Chattanooga, Tenn. – The Tennessee Valley Authority (TVA) addressed several items with large implications at their quarterly board meeting today, including a vote on the ultimate recommendation to retire both Paradise Unit 3 and Bull Run, two aging coal plants in Kentucky and Tennessee respectively; a unanimous decision on the cancelation of TVA’s long-standing customer-owned solar program Green Power Providers (GPP); and the unanimous appointment of Jeffrey Lyash (currently CEO of Ontario Power Generation) as the new CEO to replace the retiring Bill Johnson.
During the discussion of retiring Paradise Unit 3, Trump appointee and former coal executive Kenny Allen voiced his opposition, but was outvoted by the other board members, who agreed that retirement was the smart, economical decision. The vote to cancel the GPP program was unanimous, with board member Frazier questioning why even continue the program through the end of the year. There was a mention that a yet-to-be developed program would replace GPP, but no details or commitments on the program or the process for its development were provided. The cancelation of GPP comes on the heels of TVA’s delay of their other solar program Distributed Solar Solutions (DSS). With today’s votes, the future of rooftop solar for residents and business owners in the TVA service territory is more uncertain than ever. Current contracts will be honored, but there is no certainty what will be offered after 2019.
TVA also announced a 2-year pilot for larger-scale solar development by TVA and Local Power Companies (LPCs) for up to 350 MW of load. While this is a step in the right direction, the time for pilots has passed. TVA should establish a modern solar program that provides accessibility to all customers and certainty to developers, as well as contract flexibility for LPCs.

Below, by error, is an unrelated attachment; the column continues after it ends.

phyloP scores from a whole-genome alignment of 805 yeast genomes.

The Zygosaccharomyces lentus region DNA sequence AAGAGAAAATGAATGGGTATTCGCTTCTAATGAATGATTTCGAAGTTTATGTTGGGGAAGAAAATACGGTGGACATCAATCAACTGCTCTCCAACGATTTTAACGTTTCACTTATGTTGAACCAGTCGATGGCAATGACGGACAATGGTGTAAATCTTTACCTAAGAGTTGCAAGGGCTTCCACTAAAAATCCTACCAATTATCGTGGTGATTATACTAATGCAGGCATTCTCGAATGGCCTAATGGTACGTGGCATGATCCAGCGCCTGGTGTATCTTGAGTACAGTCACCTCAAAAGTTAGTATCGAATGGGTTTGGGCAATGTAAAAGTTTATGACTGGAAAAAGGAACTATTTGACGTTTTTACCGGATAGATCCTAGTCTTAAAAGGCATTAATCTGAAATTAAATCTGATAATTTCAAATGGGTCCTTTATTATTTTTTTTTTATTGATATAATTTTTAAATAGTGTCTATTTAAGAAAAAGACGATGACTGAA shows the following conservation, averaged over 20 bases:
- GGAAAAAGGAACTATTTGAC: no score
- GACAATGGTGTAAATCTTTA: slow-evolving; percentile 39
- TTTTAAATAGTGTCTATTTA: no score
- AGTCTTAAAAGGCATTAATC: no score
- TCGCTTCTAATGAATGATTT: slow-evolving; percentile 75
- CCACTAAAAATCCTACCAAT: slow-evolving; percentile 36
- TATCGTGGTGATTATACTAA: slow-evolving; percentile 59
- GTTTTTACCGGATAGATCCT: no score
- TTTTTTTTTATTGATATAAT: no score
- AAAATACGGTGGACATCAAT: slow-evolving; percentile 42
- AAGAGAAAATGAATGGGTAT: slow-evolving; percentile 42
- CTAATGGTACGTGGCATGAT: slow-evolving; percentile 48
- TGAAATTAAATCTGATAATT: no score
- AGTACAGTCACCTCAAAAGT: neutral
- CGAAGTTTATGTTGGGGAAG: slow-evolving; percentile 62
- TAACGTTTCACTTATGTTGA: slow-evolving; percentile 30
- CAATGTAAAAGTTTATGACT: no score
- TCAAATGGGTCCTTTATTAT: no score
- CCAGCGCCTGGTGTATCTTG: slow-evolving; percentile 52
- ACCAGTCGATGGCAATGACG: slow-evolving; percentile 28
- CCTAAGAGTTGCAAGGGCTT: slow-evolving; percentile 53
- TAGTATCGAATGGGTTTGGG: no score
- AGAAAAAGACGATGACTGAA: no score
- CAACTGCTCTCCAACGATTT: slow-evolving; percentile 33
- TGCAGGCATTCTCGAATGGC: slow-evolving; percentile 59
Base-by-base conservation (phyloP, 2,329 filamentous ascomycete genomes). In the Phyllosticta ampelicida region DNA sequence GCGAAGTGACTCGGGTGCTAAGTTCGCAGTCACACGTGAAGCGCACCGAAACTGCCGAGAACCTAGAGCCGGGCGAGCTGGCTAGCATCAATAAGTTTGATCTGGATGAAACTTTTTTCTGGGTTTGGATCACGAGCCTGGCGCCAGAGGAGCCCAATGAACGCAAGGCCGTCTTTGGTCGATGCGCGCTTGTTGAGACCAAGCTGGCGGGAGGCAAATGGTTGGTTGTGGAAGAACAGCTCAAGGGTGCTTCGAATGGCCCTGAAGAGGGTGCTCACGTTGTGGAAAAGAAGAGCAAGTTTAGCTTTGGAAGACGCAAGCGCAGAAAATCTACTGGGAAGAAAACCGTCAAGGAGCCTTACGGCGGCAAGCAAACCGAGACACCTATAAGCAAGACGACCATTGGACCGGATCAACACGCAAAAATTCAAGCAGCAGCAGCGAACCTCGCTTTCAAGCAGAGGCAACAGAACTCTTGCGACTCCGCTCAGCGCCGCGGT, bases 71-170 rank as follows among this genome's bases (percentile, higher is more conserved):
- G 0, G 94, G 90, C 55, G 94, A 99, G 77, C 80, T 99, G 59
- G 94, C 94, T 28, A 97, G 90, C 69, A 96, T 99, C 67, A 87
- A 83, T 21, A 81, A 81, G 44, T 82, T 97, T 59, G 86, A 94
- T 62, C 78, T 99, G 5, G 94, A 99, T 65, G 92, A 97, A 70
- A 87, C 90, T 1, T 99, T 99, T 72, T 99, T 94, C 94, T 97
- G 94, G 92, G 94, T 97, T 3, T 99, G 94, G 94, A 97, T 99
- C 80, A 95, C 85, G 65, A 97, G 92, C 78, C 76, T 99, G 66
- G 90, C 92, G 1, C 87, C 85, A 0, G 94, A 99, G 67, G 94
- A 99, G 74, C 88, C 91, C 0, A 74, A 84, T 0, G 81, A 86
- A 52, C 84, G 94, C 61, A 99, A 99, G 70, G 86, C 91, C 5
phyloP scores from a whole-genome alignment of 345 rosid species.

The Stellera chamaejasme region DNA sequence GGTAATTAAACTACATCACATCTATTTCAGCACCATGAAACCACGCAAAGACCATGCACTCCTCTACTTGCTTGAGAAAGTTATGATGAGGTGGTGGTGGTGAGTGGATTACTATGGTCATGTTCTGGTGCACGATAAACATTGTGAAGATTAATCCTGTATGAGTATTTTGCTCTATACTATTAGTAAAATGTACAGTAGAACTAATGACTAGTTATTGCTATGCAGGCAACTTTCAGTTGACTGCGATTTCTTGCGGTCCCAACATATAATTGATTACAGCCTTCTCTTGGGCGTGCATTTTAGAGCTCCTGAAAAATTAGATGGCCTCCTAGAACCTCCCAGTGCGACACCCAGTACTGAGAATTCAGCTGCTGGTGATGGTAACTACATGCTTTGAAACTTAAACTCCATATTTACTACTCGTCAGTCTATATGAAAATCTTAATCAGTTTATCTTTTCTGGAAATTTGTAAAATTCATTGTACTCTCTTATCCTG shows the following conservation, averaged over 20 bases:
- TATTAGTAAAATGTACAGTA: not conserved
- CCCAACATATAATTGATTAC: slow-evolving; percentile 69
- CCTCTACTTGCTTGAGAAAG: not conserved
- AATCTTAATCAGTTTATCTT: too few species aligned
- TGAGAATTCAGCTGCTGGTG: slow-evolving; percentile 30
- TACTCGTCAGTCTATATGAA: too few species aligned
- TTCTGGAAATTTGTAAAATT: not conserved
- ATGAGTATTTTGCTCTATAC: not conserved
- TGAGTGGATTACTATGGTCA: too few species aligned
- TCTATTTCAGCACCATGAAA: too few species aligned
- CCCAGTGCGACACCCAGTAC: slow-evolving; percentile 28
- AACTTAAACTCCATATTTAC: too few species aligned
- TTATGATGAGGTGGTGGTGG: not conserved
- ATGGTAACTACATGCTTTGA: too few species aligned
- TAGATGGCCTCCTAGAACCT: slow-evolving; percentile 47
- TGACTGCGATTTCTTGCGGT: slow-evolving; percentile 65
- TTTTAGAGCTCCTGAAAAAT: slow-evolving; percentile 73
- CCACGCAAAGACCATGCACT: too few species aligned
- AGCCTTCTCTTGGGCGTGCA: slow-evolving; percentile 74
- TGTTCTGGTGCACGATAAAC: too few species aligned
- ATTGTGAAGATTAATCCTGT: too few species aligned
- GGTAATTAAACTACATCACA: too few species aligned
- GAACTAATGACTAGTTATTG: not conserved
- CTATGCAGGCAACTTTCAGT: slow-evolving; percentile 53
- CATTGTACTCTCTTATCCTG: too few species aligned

At the very end of the board meeting, it was announced that a former Progress Energy colleague, Jeffrey Lyash, will succeed TVA’s outgoing president and CEO, Bill Johnson, later this spring. Despite calls for more transparency in TVA’s decision making processes, no details about Lyash or the other top candidate were provided to any stakeholders prior to the announcement. Lyash, who has served as the top executive at Ontario Power Generation since 2015, spent most of his 30 year utility-sector career in North Carolina and Florida first with Progress Energy and later Duke Energy.
Dr. Stephen A. Smith, Executive Director of the Southern Alliance for Clean Energy, was at the board meeting and provided the following statement:
“We applaud TVA for making the right decision and for ignoring President Trump’s Tweet and misguided support for dirty, uneconomical coal. That said, the decision to also cancel the rooftop solar program without having a solid plan for a replacement signifies the low priority that TVA places on responding to their customers’ wishes to have accessible and well-designed solar programs for both homes and small businesses. It is our hope that the planning process for the suggested new solar programs will happen in a transparent and responsive manner, taking into consideration feedback from the many different types of stakeholders that these decisions impact.
“In regards to the appointment of Jeffrey Lyash, we welcome him to TVA and hope that we can work in a collaborative way with him. It is our sincere desire that Lyash will be receptive to open dialogue and work to put the public back in public power for customers large and small. The appearance that Johnson handpicked one of his friends as his successor in a non-transparent manner is of grave concern.”